In the following example, there are some motion peaks visible.
This example shows that this method can also be used to remove artifacts, which may appear as "large motion". In this case, on the lower right on the third image, there is an Ingenia fat suppression artifact visible, which is removed by the motion spike exclusion (top right image on the third image).
The image \\analysis\dartel\MOTION_ASL\Overview_motion_pair-exclusion.jpg shows an overview of the motion exclusion for the total population, with on the x- and y-axis the mean motion of each subject and the percentage of excluded pairs respectively. In this example, most subjects had a mean motion of 0.1 mm, and as the mean motion increases, it is more likely that there are motion spikes that should be excluded.
In this step, the ASL image is registered to the T1 image.
Optimal registration choices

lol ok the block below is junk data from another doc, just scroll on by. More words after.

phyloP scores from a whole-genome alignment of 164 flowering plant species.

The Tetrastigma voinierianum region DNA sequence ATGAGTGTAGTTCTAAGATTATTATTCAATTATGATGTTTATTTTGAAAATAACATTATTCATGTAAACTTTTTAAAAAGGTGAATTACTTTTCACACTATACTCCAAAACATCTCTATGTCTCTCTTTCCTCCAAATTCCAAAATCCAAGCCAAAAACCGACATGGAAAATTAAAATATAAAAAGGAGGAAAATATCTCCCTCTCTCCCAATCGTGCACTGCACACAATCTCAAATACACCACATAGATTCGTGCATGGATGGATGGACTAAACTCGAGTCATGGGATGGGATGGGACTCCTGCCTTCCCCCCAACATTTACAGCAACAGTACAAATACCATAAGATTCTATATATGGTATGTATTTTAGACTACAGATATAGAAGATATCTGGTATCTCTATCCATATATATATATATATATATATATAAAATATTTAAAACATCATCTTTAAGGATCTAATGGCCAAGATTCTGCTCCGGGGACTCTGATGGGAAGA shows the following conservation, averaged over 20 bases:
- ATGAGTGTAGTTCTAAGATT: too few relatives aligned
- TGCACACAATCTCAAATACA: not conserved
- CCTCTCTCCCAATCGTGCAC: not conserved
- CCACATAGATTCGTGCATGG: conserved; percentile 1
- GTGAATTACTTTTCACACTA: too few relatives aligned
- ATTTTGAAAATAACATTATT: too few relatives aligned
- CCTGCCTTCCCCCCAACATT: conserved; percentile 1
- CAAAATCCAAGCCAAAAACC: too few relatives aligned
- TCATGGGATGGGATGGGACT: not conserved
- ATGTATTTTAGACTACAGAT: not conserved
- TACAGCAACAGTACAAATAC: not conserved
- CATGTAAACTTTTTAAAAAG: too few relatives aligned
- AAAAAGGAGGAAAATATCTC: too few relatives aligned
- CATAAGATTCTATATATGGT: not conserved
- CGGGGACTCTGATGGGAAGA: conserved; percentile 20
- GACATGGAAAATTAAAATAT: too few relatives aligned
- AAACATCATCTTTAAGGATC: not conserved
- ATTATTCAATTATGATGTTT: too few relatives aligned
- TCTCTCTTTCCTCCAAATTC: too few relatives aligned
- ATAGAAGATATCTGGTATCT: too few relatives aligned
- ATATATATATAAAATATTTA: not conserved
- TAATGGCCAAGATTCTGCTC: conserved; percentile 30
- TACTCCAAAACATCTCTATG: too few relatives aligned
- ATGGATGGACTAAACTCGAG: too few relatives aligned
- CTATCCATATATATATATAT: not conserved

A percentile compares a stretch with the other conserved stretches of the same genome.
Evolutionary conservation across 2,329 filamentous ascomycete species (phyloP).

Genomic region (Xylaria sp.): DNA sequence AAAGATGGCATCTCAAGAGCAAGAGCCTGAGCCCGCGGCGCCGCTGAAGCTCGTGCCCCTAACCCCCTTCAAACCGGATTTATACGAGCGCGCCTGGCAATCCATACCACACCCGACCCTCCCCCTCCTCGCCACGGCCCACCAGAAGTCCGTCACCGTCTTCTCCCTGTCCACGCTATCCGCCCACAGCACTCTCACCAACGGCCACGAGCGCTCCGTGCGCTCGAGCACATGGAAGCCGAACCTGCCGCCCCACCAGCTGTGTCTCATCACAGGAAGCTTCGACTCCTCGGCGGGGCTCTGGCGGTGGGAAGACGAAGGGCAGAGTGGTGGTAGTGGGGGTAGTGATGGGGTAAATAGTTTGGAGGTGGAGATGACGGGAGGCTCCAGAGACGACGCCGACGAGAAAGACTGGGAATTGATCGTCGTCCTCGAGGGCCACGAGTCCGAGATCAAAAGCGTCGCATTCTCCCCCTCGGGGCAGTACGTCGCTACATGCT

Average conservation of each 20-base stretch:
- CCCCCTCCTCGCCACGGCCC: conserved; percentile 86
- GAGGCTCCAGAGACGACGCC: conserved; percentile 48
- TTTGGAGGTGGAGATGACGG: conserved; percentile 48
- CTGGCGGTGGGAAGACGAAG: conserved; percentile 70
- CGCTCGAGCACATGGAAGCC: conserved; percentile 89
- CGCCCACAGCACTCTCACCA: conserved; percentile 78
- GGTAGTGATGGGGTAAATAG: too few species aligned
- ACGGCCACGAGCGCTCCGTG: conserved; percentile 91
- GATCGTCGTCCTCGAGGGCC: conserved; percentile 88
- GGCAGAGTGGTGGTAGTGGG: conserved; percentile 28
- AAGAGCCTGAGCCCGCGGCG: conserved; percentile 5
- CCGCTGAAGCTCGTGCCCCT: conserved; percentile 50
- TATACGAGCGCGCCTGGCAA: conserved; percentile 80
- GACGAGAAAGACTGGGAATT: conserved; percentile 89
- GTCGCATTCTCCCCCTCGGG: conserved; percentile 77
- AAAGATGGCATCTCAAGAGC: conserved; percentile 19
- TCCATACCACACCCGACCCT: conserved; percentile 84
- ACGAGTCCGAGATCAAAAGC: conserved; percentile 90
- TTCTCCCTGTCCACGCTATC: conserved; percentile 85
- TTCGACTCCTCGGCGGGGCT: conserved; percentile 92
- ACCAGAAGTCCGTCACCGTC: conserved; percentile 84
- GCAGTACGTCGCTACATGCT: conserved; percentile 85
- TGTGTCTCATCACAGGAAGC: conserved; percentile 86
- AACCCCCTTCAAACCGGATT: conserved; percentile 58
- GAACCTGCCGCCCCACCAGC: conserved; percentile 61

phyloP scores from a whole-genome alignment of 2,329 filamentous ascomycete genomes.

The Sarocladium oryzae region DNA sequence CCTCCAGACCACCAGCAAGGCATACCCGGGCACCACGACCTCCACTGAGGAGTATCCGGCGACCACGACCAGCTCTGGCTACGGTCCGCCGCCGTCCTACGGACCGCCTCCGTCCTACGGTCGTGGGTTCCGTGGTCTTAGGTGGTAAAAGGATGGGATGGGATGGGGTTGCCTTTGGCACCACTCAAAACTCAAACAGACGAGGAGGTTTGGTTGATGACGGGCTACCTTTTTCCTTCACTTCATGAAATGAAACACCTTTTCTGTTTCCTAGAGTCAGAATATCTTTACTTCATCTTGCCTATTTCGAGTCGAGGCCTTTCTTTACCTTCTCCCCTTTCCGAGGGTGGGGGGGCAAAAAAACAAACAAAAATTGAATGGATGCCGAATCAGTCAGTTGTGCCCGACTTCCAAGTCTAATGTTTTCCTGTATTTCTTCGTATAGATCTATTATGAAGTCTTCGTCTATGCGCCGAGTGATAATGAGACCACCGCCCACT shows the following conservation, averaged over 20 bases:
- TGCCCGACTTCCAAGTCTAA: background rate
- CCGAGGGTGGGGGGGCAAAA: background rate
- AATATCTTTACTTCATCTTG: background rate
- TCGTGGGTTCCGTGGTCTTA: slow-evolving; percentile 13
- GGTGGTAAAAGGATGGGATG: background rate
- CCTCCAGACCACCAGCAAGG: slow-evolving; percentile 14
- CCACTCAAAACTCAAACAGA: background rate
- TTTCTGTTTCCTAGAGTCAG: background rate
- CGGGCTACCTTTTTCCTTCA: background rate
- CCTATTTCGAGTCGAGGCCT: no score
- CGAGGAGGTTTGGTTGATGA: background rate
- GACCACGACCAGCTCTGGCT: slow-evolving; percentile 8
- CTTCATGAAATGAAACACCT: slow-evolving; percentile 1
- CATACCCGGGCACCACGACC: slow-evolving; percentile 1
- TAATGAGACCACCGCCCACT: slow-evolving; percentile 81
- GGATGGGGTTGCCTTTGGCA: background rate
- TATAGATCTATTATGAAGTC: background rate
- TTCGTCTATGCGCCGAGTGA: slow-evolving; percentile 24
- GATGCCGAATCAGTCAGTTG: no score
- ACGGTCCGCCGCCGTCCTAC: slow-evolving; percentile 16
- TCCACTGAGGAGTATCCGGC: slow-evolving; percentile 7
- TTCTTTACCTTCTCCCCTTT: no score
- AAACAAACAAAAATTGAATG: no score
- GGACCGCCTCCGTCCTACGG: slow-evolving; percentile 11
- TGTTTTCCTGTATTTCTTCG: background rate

We compared different registration choices with ExploreASL, which has been described elsewhere 14. The main challenges with ASL registration are for 3D readouts the low effective resolution (because of large point spread function and sensitivity to motion leading into a bit more blurring/smoothing) in which case there may be too little structure/high frequencies in the image for registration, and for 2D readouts the geometric distortion. In short, the current best method for registration is registering the perfusion-weighted image to the pGM image (PWI-pGM), using a rigid-body transformation. A non-linear transformation can perform better, but this needs to be validated. The alternative for 2D readout images with many vascular artifacts, is to register the mean control or M0 image to the T1w image (Mo-T1w), in which case BET-masking helps. Currently, ExploreASL uses rigid-body PWI-pGM registration without masking.